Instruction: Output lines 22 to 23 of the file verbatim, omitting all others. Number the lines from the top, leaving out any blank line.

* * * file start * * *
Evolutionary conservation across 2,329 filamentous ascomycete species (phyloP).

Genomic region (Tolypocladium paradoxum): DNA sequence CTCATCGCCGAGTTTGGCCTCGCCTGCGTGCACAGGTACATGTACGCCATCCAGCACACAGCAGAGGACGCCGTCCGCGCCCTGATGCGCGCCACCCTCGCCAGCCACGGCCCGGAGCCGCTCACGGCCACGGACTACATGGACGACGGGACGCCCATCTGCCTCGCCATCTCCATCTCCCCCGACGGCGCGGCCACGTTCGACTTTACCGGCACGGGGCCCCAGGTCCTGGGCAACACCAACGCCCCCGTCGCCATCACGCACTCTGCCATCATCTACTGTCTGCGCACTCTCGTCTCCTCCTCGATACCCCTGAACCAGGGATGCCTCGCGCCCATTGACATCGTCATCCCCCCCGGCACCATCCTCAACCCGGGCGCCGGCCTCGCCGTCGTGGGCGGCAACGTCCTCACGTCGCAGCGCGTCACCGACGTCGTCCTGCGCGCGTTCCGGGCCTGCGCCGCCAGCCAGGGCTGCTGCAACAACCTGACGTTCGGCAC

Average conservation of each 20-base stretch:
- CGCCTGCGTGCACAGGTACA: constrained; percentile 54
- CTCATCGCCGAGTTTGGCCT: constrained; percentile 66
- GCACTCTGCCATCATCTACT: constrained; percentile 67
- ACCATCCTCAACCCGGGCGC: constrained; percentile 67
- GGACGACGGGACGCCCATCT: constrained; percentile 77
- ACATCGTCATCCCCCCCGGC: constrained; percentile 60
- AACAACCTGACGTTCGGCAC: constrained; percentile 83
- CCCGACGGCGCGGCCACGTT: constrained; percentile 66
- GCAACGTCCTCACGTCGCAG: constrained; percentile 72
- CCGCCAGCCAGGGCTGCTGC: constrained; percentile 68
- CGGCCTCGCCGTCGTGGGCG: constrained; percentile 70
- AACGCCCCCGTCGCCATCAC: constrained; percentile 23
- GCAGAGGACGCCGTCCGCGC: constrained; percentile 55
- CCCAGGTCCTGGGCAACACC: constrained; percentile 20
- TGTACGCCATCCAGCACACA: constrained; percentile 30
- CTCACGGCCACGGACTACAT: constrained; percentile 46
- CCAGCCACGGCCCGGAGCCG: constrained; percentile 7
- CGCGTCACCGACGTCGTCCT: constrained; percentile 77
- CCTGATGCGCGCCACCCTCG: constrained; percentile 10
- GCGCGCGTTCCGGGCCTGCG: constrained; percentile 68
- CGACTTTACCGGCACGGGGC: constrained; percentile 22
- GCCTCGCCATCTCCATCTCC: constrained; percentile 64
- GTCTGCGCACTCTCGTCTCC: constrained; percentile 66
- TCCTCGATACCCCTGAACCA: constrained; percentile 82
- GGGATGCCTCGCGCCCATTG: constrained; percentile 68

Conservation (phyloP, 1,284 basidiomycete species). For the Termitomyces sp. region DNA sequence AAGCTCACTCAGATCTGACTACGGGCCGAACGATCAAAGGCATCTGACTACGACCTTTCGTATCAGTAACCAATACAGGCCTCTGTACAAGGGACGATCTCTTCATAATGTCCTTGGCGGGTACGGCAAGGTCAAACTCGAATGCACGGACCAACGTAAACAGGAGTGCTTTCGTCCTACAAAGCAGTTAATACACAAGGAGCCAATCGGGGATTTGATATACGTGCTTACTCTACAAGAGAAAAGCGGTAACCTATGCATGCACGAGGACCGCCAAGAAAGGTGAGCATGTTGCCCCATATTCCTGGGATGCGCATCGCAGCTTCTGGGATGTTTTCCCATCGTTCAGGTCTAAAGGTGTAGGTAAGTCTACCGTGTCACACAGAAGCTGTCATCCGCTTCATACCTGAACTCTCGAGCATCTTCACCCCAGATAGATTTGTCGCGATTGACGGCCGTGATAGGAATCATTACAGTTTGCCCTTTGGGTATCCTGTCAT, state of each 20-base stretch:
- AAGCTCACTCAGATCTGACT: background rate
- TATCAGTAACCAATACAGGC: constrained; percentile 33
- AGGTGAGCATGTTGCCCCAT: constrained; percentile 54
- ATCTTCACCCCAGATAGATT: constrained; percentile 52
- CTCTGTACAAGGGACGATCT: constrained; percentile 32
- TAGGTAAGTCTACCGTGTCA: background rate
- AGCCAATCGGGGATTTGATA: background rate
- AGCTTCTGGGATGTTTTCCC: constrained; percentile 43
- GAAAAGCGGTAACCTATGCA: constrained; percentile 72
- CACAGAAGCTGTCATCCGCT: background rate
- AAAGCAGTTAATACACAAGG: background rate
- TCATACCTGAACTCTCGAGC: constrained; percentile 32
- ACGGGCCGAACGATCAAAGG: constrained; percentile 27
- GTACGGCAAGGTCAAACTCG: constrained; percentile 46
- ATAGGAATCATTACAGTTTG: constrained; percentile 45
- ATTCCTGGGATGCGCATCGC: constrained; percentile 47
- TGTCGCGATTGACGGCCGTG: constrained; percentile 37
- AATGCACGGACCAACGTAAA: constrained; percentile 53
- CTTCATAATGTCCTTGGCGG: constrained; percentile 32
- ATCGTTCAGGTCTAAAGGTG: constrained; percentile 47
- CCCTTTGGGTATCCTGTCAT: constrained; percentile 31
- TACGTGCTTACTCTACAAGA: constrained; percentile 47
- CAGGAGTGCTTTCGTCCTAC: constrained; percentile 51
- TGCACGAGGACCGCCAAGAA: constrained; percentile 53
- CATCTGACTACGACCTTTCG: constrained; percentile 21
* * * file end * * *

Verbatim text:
- CCTGATGCGCGCCACCCTCG: constrained; percentile 10
- GCGCGCGTTCCGGGCCTGCG: constrained; percentile 68